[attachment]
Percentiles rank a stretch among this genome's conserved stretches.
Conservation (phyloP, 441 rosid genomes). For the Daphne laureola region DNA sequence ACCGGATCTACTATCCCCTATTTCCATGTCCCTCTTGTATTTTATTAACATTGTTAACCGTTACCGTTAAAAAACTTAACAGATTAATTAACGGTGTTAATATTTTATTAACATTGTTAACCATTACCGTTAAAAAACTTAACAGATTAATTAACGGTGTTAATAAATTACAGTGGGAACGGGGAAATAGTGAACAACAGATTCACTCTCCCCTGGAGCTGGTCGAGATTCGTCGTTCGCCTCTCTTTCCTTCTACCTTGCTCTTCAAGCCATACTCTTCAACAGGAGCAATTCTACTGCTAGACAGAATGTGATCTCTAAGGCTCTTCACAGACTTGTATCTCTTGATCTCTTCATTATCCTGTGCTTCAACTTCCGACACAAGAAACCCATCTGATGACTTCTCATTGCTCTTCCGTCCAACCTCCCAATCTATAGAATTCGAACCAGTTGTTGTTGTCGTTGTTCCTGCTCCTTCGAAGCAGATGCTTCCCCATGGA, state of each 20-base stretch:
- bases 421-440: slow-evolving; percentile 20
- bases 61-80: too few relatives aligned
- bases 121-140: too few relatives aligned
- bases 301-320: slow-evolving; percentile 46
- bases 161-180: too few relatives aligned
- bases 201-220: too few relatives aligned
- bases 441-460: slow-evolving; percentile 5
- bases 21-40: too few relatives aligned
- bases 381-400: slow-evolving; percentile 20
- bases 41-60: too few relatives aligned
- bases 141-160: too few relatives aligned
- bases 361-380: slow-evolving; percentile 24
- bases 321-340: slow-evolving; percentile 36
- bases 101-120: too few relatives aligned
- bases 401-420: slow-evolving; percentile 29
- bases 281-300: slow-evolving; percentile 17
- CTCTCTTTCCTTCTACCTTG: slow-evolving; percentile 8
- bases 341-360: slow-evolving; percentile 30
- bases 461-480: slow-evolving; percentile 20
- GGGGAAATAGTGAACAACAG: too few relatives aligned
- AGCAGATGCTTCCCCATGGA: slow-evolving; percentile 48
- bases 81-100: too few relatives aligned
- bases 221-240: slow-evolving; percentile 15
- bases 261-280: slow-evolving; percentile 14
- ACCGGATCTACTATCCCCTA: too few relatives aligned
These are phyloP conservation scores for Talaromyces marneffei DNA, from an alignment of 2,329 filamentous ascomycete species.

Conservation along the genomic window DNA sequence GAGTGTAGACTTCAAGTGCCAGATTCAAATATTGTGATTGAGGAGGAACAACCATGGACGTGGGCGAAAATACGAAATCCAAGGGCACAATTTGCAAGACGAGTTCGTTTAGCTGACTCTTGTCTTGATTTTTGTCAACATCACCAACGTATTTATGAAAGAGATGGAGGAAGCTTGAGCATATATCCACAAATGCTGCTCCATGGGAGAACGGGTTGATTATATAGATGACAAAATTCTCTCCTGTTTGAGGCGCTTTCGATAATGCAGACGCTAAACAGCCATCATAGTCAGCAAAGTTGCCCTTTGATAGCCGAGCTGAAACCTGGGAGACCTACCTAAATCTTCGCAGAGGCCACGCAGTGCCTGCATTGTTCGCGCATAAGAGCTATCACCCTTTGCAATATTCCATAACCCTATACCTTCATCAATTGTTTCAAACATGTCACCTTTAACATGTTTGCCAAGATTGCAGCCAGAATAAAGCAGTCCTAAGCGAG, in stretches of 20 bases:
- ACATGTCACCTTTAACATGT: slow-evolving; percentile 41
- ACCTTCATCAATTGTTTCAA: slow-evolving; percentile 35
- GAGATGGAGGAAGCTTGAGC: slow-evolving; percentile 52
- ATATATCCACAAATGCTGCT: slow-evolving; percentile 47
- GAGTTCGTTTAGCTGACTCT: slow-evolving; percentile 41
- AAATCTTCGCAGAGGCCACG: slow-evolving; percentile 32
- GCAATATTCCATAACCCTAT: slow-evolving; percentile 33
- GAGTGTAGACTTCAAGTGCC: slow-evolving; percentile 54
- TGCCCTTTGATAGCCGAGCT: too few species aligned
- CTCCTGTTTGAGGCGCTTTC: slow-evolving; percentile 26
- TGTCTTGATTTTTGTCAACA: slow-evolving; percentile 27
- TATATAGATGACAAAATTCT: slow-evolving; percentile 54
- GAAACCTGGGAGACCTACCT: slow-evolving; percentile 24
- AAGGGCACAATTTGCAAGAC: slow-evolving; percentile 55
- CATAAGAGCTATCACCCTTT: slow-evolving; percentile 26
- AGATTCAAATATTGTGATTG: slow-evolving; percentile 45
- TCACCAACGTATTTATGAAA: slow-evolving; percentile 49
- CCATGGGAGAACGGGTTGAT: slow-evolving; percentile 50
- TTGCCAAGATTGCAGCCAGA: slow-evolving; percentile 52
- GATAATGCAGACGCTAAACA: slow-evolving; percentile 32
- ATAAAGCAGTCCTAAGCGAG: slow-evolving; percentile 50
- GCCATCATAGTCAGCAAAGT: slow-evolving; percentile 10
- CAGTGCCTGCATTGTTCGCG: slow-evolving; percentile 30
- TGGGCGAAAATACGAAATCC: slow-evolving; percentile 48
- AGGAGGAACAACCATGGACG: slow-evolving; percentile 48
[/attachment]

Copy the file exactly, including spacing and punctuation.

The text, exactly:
Percentiles rank a stretch among this genome's conserved stretches.
Conservation (phyloP, 441 rosid genomes). For the Daphne laureola region DNA sequence ACCGGATCTACTATCCCCTATTTCCATGTCCCTCTTGTATTTTATTAACATTGTTAACCGTTACCGTTAAAAAACTTAACAGATTAATTAACGGTGTTAATATTTTATTAACATTGTTAACCATTACCGTTAAAAAACTTAACAGATTAATTAACGGTGTTAATAAATTACAGTGGGAACGGGGAAATAGTGAACAACAGATTCACTCTCCCCTGGAGCTGGTCGAGATTCGTCGTTCGCCTCTCTTTCCTTCTACCTTGCTCTTCAAGCCATACTCTTCAACAGGAGCAATTCTACTGCTAGACAGAATGTGATCTCTAAGGCTCTTCACAGACTTGTATCTCTTGATCTCTTCATTATCCTGTGCTTCAACTTCCGACACAAGAAACCCATCTGATGACTTCTCATTGCTCTTCCGTCCAACCTCCCAATCTATAGAATTCGAACCAGTTGTTGTTGTCGTTGTTCCTGCTCCTTCGAAGCAGATGCTTCCCCATGGA, state of each 20-base stretch:
- bases 421-440: slow-evolving; percentile 20
- bases 61-80: too few relatives aligned
- bases 121-140: too few relatives aligned
- bases 301-320: slow-evolving; percentile 46
- bases 161-180: too few relatives aligned
- bases 201-220: too few relatives aligned
- bases 441-460: slow-evolving; percentile 5
- bases 21-40: too few relatives aligned
- bases 381-400: slow-evolving; percentile 20
- bases 41-60: too few relatives aligned
- bases 141-160: too few relatives aligned
- bases 361-380: slow-evolving; percentile 24
- bases 321-340: slow-evolving; percentile 36
- bases 101-120: too few relatives aligned
- bases 401-420: slow-evolving; percentile 29
- bases 281-300: slow-evolving; percentile 17
- CTCTCTTTCCTTCTACCTTG: slow-evolving; percentile 8
- bases 341-360: slow-evolving; percentile 30
- bases 461-480: slow-evolving; percentile 20
- GGGGAAATAGTGAACAACAG: too few relatives aligned
- AGCAGATGCTTCCCCATGGA: slow-evolving; percentile 48
- bases 81-100: too few relatives aligned
- bases 221-240: slow-evolving; percentile 15
- bases 261-280: slow-evolving; percentile 14
- ACCGGATCTACTATCCCCTA: too few relatives aligned
These are phyloP conservation scores for Talaromyces marneffei DNA, from an alignment of 2,329 filamentous ascomycete species.

Conservation along the genomic window DNA sequence GAGTGTAGACTTCAAGTGCCAGATTCAAATATTGTGATTGAGGAGGAACAACCATGGACGTGGGCGAAAATACGAAATCCAAGGGCACAATTTGCAAGACGAGTTCGTTTAGCTGACTCTTGTCTTGATTTTTGTCAACATCACCAACGTATTTATGAAAGAGATGGAGGAAGCTTGAGCATATATCCACAAATGCTGCTCCATGGGAGAACGGGTTGATTATATAGATGACAAAATTCTCTCCTGTTTGAGGCGCTTTCGATAATGCAGACGCTAAACAGCCATCATAGTCAGCAAAGTTGCCCTTTGATAGCCGAGCTGAAACCTGGGAGACCTACCTAAATCTTCGCAGAGGCCACGCAGTGCCTGCATTGTTCGCGCATAAGAGCTATCACCCTTTGCAATATTCCATAACCCTATACCTTCATCAATTGTTTCAAACATGTCACCTTTAACATGTTTGCCAAGATTGCAGCCAGAATAAAGCAGTCCTAAGCGAG, in stretches of 20 bases:
- ACATGTCACCTTTAACATGT: slow-evolving; percentile 41
- ACCTTCATCAATTGTTTCAA: slow-evolving; percentile 35
- GAGATGGAGGAAGCTTGAGC: slow-evolving; percentile 52
- ATATATCCACAAATGCTGCT: slow-evolving; percentile 47
- GAGTTCGTTTAGCTGACTCT: slow-evolving; percentile 41
- AAATCTTCGCAGAGGCCACG: slow-evolving; percentile 32
- GCAATATTCCATAACCCTAT: slow-evolving; percentile 33
- GAGTGTAGACTTCAAGTGCC: slow-evolving; percentile 54
- TGCCCTTTGATAGCCGAGCT: too few species aligned
- CTCCTGTTTGAGGCGCTTTC: slow-evolving; percentile 26
- TGTCTTGATTTTTGTCAACA: slow-evolving; percentile 27
- TATATAGATGACAAAATTCT: slow-evolving; percentile 54
- GAAACCTGGGAGACCTACCT: slow-evolving; percentile 24
- AAGGGCACAATTTGCAAGAC: slow-evolving; percentile 55
- CATAAGAGCTATCACCCTTT: slow-evolving; percentile 26
- AGATTCAAATATTGTGATTG: slow-evolving; percentile 45
- TCACCAACGTATTTATGAAA: slow-evolving; percentile 49
- CCATGGGAGAACGGGTTGAT: slow-evolving; percentile 50
- TTGCCAAGATTGCAGCCAGA: slow-evolving; percentile 52
- GATAATGCAGACGCTAAACA: slow-evolving; percentile 32
- ATAAAGCAGTCCTAAGCGAG: slow-evolving; percentile 50
- GCCATCATAGTCAGCAAAGT: slow-evolving; percentile 10
- CAGTGCCTGCATTGTTCGCG: slow-evolving; percentile 30
- TGGGCGAAAATACGAAATCC: slow-evolving; percentile 48
- AGGAGGAACAACCATGGACG: slow-evolving; percentile 48